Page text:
I look back now and I think I wanted to stay distracted to not focus on what just happened. In our society, we live in the fast lane, working 60+ hours, trying to make that money to enjoy a better life. But when will that ever happen if we cannot slow down and just breathe? On his birthday we went to the aquarium and we were rushing to get back home to be there when the first guest arrived, but we needed to pick up the pizza and the cake. By the time we got to the house, I was completely overstimulated and exhausted and my husband exploded and I went upstairs and just started to cry. Our family and friends were downstairs, unaware of the hurt I was hiding and my husband found me and through the tears I told him how I felt in that moment. We held each other and in our pain we found strength to go back downstairs and celebrate my son’s 2nd birthday.

During this quarantine I realized that we cannot go back to the old normal. We must be able to redefine and modify our existence to address the everyday human realities that we encounter like pregnancy loss. We should be able to grieve. We should be able to take bereavement. We should be able to afford fertility treatment. It is important that we reveal our truths during this time. All the energy it takes to “hide” parts of our lives are now exposed. Our vulnerabilities are uniting us. Our creativity is moving us forward. For me writing and drawing are wonderful outlets to give a voice to an experience or emotion. Taking pictures and videos capture the now and can speak to me differently at each viewing. During this time, it is a challenge to grieve without physical touch, but let’s use our other senses to express our feelings and capture the hearts of many and stay connected. For positive change to happen, we must be accountable for each other. We must take care of each other. We must embrace our joys and heartache together and recognize that when we bind together, our collective strength can move mountains.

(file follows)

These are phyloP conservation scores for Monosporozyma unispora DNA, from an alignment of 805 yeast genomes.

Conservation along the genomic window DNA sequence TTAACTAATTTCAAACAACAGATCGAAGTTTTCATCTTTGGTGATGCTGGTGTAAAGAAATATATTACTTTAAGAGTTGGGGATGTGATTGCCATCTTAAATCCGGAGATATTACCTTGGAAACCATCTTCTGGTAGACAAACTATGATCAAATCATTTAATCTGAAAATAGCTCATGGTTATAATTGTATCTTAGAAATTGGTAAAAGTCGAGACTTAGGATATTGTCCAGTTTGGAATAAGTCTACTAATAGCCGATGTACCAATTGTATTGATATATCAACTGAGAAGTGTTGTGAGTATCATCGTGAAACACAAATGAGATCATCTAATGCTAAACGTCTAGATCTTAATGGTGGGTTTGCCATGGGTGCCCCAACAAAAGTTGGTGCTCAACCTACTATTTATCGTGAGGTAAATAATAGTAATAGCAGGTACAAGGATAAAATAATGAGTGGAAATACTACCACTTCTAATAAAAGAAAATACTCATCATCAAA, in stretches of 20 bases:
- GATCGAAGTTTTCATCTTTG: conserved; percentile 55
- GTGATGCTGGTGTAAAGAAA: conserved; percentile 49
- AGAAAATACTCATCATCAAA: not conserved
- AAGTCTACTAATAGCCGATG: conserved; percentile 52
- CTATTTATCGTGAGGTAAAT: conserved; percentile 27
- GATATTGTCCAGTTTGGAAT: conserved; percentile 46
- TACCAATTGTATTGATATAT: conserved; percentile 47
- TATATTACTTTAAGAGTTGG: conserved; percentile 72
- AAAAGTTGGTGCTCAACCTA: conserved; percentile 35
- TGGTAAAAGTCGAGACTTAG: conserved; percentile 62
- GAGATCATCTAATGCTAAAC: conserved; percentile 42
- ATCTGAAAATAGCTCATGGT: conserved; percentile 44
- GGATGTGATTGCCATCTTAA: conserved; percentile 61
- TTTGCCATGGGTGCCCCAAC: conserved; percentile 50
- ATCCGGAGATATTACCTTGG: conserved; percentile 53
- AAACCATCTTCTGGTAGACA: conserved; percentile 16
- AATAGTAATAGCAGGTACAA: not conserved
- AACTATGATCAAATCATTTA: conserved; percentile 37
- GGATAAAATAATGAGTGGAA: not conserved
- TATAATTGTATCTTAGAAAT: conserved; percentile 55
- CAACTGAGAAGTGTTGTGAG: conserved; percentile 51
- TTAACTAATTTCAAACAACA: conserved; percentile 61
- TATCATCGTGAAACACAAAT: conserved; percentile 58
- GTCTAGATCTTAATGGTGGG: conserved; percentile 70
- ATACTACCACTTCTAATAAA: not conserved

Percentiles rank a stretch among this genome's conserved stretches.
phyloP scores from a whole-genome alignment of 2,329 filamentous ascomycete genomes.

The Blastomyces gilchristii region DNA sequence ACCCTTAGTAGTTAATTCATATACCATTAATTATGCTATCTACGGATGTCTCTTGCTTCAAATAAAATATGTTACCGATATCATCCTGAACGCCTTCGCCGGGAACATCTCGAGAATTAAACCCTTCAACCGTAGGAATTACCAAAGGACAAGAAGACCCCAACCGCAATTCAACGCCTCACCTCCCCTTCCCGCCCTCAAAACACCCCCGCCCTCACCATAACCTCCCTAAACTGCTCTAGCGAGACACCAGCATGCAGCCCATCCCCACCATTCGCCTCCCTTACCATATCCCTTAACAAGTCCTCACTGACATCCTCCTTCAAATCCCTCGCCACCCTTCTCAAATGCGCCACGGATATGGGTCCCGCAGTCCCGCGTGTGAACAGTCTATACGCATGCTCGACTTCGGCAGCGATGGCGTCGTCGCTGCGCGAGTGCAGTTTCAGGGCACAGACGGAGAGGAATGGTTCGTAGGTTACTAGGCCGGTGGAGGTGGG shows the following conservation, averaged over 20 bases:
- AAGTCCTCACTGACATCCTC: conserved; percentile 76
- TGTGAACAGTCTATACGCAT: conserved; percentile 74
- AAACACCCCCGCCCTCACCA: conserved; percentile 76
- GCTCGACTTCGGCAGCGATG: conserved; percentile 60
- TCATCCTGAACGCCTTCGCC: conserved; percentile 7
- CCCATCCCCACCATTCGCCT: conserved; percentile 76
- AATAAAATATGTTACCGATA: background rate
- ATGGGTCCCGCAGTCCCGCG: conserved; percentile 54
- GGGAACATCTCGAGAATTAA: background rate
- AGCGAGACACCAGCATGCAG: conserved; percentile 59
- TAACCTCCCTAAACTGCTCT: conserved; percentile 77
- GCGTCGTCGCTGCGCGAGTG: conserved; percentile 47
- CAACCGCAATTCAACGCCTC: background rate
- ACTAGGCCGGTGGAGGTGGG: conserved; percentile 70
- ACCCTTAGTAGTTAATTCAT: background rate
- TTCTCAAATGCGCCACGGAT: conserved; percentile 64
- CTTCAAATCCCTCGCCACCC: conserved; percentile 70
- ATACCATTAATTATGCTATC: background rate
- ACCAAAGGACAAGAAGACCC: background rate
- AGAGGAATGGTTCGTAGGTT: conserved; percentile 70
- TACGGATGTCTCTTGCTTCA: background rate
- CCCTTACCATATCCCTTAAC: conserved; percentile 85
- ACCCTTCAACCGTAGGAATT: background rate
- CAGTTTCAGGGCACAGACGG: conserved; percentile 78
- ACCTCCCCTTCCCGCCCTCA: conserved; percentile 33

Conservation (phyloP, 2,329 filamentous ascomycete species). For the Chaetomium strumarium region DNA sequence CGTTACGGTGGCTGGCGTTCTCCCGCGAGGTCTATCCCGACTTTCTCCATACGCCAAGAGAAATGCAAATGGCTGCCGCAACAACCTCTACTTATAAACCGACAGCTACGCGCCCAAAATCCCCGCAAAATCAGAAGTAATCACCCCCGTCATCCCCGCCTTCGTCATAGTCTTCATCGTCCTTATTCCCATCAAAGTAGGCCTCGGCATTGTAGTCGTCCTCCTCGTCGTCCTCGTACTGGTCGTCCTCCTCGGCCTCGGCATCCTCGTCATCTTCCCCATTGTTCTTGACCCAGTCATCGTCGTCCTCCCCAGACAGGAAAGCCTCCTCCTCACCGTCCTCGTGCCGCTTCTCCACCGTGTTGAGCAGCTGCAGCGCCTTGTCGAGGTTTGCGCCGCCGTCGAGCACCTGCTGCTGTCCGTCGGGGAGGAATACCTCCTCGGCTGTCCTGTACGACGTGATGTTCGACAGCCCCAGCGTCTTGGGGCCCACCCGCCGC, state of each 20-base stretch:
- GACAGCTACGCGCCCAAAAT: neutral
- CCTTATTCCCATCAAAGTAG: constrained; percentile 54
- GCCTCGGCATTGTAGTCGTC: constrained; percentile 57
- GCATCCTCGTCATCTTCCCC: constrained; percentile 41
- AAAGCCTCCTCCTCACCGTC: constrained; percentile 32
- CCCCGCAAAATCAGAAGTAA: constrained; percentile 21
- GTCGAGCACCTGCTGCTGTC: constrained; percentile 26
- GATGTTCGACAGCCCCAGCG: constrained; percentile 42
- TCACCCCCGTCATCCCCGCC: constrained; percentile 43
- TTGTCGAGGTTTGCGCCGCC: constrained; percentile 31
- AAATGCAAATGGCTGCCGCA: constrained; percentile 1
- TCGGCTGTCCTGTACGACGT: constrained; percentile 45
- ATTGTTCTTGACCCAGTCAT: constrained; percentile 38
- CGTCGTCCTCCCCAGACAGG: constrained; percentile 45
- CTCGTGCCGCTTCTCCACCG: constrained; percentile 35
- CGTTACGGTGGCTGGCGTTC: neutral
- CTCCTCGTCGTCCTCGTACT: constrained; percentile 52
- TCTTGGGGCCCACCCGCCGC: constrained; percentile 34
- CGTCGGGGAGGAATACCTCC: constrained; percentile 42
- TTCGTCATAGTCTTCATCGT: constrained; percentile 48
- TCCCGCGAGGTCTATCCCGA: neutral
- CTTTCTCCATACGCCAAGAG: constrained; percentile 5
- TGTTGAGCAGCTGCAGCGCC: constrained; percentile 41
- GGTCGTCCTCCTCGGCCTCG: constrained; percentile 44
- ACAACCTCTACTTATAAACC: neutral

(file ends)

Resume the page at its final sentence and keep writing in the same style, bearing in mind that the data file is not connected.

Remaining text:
Category : Tracy , Volunteer Bloggers

About Author



My fertility journey started in 2012. After 2 years of numerous rounds of fertility treatment, I finally became pregnant with my first son. After his birth, I continued to struggle getting pregnant and returned to the fertility clinic. In 2016 I became pregnant. Unfortunately at 10 weeks, I miscarried. Five months later I became pregnant again and gave birth to my second son in 2018. I share my experience because there are so many women who struggle alone and we need to encourage dialogue and support each other. Bringing love and light to a hard topic but necessary for healing and change.

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If you’ve come to this blog, it likely means you have suffered a pregnancy loss of some type. We are so sorry you have found yourself here, but hope the stories of life after loss can help you on your road to healing and recovery. Remember, we are all in this together!